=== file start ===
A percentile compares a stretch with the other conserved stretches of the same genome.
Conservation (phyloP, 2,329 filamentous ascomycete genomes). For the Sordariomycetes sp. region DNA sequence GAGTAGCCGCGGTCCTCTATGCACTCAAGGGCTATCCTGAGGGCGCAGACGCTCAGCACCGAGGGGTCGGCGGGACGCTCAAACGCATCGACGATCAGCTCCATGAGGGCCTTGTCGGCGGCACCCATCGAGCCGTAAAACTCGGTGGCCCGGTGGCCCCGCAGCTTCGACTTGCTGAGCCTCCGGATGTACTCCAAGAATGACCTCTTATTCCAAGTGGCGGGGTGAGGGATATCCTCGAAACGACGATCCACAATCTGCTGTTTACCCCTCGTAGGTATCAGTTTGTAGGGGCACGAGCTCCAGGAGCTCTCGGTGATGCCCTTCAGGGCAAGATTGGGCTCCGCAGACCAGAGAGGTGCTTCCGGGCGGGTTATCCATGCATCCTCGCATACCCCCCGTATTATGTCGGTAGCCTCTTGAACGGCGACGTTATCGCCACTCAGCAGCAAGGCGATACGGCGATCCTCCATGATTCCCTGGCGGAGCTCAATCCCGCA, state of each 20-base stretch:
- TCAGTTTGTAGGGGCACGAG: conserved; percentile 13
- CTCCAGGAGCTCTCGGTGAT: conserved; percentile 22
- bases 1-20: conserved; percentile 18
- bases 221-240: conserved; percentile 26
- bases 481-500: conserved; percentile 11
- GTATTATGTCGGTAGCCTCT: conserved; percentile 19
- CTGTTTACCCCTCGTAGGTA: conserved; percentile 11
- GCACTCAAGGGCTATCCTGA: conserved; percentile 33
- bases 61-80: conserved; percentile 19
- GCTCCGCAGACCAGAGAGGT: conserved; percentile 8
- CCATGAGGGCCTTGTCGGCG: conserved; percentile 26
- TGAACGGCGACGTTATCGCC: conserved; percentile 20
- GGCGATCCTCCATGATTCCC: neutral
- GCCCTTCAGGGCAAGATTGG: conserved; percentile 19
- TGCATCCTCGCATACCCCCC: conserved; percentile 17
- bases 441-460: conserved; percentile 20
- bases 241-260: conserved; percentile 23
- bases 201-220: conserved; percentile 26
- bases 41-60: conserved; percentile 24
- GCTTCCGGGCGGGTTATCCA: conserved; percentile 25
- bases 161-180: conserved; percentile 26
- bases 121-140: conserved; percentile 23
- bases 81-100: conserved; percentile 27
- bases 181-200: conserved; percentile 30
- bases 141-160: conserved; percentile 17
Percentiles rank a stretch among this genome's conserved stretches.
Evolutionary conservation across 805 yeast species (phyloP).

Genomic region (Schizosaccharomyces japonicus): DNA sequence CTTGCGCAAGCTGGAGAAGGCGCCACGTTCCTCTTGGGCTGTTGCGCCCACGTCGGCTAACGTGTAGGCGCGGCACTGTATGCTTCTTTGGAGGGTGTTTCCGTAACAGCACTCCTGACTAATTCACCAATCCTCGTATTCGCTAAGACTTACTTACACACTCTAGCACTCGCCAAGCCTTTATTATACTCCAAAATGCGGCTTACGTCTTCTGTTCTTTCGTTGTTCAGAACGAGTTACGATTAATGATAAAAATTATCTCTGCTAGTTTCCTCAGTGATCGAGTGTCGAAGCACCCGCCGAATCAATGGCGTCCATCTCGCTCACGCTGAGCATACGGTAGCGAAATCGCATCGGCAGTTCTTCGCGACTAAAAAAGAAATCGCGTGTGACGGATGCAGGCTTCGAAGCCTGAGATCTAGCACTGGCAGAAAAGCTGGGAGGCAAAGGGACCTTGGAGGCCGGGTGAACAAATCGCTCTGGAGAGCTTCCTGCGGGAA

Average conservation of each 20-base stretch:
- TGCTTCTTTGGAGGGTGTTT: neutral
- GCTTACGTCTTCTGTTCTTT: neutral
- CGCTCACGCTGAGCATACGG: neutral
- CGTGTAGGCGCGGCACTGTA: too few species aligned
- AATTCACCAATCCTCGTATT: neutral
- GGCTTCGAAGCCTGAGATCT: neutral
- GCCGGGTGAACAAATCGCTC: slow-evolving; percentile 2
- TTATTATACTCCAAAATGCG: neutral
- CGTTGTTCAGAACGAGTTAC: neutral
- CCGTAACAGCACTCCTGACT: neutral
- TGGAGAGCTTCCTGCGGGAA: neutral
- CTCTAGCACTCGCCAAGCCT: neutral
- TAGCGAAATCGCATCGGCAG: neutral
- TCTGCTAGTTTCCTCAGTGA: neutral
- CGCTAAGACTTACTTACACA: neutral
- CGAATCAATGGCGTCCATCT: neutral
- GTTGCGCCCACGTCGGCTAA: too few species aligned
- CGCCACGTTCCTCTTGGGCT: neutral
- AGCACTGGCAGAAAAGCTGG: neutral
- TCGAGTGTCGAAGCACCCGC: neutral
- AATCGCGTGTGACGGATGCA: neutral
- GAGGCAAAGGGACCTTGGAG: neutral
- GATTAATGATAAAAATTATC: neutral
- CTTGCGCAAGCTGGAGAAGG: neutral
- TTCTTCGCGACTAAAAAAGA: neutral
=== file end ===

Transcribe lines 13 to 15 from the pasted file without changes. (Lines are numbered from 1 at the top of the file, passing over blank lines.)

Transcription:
- CCATGAGGGCCTTGTCGGCG: conserved; percentile 26
- TGAACGGCGACGTTATCGCC: conserved; percentile 20
- GGCGATCCTCCATGATTCCC: neutral